If there is a winner in Corporate America’s grueling Tour de Pandemic, Peloton would be it.
As we endured month upon month of quarantine, the word “Peloton” became as ubiquitous to in-home exercise gadgets as Kleenex is to tissue, or Band-Aids are to boo-boos. For those who can afford them, swanky stationary cycles and treadmills that pipe live-streamed classes into our living rooms are a godsend during lockdown.
Peloton enjoyed a 172% revenue increase between April 1 and June 30 compared to a year ago and posted its first quarterly profit. By July, its order backlog built to $230 million, or more than 100,000 bikes. The company’s $38 billion stock-market valuation makes it worth more than Ford Motor Co.
To celebrate, Peloton launched an even swankier product called Bike+. This $2,495 machine is a nod to the future of in-home fitness, where smart exercise gear is more versatile, offers every class you’d get at the gym and is capable of interacting with users in real time.
At first glance, the Bike+ looks nearly identical to the standard Bike. Introduced in 2014, the original can now be had for $1,895 following a Covid-era price cut. I’ve put several miles on both models over the past year: Both burn just as many calories, deliver just as much miserable leg burn and produce just as much sweat.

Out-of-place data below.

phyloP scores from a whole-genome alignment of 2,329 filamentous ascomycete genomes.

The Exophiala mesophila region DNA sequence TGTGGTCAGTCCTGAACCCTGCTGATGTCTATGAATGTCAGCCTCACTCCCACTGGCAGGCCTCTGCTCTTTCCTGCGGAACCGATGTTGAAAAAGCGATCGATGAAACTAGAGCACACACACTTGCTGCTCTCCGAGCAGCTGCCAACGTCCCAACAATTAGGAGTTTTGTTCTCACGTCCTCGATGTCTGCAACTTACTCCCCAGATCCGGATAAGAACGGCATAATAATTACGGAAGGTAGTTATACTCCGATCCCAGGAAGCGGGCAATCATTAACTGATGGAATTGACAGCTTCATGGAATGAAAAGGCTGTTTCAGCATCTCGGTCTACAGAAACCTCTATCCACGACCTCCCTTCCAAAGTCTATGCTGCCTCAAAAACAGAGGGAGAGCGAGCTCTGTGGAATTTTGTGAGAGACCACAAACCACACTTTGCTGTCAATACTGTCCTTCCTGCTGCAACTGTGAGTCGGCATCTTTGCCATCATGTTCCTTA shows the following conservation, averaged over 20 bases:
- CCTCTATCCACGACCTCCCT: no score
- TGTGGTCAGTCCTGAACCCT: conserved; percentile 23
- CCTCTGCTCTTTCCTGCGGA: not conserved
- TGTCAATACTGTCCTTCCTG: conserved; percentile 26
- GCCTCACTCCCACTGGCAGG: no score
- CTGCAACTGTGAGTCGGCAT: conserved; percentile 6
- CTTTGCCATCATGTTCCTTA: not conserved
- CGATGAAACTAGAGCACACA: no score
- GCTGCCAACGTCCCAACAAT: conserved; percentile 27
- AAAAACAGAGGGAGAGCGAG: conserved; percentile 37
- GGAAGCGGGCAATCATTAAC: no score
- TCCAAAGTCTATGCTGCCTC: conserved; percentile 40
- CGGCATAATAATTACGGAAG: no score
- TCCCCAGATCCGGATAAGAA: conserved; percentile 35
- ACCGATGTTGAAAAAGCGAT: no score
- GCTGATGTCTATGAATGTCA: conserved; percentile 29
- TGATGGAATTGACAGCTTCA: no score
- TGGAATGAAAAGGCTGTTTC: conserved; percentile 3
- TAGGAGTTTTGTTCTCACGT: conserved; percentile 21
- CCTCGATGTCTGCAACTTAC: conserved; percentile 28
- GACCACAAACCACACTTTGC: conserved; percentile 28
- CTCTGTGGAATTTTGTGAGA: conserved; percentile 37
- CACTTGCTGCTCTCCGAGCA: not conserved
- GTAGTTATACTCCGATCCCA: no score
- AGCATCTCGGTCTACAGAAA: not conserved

If I bend the math a certain way, putting the Bike+ in my home office costs less than a gym membership I’m struggling to utilize. But, I’ve really got to be limber, since working out with Peloton instructors and tracking your metrics also require a $39-a-month “all-access” subscription.
Health-club fees are all over the board—from Planet Fitness’s $10 a month to potentially hundreds for Equinox. But these gyms require us to leave our bunkers, lowering their current appeal. Peloton is making good use of the stay-home status quo to get people comfortable with pricing plans that were difficult to digest in normal times.